Pathogenesis of familial Parkinson's disease: new insights based on monogenic forms of Parkinson's disease.J Neurochem. 2009 Dec; 111(5):1075-93.JN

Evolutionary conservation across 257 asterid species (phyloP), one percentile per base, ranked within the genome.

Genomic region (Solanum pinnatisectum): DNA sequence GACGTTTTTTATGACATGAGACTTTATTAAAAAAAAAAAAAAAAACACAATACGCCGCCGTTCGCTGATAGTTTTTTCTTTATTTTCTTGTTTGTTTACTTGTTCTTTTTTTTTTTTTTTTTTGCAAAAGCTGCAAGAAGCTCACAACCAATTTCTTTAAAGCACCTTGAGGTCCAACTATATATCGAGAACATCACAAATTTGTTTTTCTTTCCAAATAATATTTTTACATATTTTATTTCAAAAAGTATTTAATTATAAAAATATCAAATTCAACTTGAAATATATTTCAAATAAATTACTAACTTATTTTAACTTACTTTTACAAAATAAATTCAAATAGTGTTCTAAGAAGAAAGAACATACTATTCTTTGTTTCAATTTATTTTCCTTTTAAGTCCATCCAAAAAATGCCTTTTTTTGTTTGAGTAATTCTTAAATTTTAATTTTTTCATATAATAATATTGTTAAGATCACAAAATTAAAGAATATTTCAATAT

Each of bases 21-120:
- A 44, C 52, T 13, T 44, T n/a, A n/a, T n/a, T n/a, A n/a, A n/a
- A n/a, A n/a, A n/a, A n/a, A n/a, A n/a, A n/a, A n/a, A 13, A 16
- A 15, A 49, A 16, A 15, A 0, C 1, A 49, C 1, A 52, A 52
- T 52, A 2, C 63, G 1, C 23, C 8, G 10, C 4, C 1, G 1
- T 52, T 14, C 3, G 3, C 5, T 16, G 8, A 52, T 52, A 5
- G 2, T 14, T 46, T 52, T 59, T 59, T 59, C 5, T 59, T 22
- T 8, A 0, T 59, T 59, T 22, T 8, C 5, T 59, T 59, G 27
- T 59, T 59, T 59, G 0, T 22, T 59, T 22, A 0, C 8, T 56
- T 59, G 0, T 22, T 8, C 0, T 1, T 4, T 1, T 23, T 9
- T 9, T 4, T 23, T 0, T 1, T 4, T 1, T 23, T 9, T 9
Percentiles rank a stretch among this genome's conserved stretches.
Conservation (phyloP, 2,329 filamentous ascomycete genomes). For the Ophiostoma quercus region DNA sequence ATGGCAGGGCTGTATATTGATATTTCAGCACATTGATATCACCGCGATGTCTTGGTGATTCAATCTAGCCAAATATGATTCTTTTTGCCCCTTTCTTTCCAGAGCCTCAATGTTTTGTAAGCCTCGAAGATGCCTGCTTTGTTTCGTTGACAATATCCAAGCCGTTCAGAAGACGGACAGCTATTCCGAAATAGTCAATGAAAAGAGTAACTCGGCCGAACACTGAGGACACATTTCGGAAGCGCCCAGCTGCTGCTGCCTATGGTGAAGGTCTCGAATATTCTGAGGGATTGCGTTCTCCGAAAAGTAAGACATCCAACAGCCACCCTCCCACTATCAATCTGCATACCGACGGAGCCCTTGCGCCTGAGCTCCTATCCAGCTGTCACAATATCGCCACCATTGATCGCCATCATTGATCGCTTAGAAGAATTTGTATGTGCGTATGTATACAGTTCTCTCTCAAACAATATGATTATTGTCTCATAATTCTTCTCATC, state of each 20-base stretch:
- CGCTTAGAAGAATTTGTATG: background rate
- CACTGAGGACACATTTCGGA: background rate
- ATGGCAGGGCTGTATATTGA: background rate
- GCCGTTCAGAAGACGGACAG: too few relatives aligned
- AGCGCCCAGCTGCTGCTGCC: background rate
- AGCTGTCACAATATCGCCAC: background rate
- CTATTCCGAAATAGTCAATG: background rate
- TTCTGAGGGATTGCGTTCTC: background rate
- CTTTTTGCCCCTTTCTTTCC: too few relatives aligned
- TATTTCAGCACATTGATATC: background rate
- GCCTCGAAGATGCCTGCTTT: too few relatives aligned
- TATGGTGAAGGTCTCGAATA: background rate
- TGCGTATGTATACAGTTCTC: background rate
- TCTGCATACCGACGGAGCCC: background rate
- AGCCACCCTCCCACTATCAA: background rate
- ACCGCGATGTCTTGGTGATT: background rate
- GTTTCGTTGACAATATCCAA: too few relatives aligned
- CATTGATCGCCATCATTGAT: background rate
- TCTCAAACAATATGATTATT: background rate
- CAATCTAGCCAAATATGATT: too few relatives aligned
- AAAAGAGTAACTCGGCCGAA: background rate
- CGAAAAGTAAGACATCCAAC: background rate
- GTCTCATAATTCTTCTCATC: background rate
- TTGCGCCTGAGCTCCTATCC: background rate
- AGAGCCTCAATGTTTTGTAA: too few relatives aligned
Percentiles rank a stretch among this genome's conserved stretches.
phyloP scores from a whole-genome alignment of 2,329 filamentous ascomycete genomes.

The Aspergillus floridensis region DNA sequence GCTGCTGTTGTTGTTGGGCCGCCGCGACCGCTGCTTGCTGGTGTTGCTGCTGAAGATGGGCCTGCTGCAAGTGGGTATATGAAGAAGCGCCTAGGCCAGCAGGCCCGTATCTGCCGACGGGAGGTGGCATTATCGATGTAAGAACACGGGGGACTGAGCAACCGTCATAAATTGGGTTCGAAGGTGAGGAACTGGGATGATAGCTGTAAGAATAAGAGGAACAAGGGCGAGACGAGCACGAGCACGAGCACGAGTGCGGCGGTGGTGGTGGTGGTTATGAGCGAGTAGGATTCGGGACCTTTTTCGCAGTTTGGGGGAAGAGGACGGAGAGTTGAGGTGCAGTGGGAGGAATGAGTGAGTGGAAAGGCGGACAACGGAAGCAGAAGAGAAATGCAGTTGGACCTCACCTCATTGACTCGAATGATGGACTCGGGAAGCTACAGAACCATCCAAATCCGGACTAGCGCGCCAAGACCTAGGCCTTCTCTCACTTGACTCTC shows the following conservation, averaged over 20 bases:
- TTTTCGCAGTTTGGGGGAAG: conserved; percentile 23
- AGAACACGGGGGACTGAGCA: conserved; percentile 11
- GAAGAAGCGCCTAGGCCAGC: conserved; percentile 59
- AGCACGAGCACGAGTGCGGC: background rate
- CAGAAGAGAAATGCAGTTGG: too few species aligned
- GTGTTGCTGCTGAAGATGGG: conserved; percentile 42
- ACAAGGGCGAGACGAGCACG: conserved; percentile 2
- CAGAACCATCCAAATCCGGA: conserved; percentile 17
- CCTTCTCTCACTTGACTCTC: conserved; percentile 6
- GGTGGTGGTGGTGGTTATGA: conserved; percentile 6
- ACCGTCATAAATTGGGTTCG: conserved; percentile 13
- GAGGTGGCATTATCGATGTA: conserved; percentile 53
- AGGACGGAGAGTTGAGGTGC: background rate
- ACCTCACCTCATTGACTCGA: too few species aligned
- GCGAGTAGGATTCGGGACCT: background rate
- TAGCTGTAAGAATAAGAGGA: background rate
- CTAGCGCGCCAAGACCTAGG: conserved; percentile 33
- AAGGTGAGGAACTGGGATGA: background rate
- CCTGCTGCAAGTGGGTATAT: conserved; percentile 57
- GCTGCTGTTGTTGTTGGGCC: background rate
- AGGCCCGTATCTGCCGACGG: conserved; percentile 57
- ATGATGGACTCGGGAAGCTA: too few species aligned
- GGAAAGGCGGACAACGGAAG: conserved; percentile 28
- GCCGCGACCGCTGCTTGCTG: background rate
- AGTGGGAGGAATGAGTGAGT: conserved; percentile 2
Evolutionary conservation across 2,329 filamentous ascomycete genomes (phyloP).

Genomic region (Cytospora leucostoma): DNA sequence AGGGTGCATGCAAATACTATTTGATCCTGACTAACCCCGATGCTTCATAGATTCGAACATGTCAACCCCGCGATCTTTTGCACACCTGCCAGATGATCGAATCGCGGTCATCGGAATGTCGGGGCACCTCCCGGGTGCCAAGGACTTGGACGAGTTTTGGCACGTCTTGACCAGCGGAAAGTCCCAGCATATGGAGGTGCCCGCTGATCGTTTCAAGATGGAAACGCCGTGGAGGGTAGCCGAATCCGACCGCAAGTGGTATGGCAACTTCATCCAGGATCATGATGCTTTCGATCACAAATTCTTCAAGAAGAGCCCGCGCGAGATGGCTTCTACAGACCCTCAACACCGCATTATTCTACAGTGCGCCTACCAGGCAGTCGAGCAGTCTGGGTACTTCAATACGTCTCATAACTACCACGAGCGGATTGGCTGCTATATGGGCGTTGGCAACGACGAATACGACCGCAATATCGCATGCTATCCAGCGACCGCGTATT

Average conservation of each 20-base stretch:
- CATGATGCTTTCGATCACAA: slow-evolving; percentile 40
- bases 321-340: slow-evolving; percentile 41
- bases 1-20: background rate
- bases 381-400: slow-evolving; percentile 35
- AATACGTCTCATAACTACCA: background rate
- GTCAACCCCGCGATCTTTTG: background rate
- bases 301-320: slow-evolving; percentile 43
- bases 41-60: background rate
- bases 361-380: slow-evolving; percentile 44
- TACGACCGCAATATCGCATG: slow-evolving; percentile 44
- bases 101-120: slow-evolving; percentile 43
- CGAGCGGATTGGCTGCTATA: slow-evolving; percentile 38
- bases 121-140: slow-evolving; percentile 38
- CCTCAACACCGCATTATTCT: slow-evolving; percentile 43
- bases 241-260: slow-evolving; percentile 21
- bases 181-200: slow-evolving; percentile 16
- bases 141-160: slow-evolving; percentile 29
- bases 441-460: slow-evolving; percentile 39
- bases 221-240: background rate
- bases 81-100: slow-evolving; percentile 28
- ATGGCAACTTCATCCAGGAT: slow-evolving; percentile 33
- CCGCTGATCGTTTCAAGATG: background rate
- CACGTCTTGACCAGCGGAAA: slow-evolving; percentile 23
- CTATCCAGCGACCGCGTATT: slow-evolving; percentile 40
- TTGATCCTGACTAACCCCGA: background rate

Parkinson's disease (PD) is one of the most common movement disorders caused by the loss of dopaminergic neuronal cells. The molecular mechanisms underlying neuronal degeneration in PD remain unknown; however, it is now clear that genetic factors contribute to the pathogenesis of this disease. Approximately, 5% of patients with clinical features of PD have clear familial etiology, which show a classical recessive or dominant Mendelian mode of inheritance. Over the decade, more than 15 loci and 11 causative genes have been identified so far and many studies shed light on their implication in not only monogenic but also sporadic form of PD. Recent studies revealed that PD-associated genes play important roles in cellular functions, such as mitochondrial functions, ubiquitin-proteasomal system, autophagy-lysosomal pathway and membrane trafficking. Furthermore, the proteins encoded by PD-associated genes can interact with each other and such gene products may share a common pathway that leads to nigral degeneration. However, their precise roles in the disease and their normal functions remain poorly understood. In this study, we review recent progress in knowledge about the genes associated with familial PD.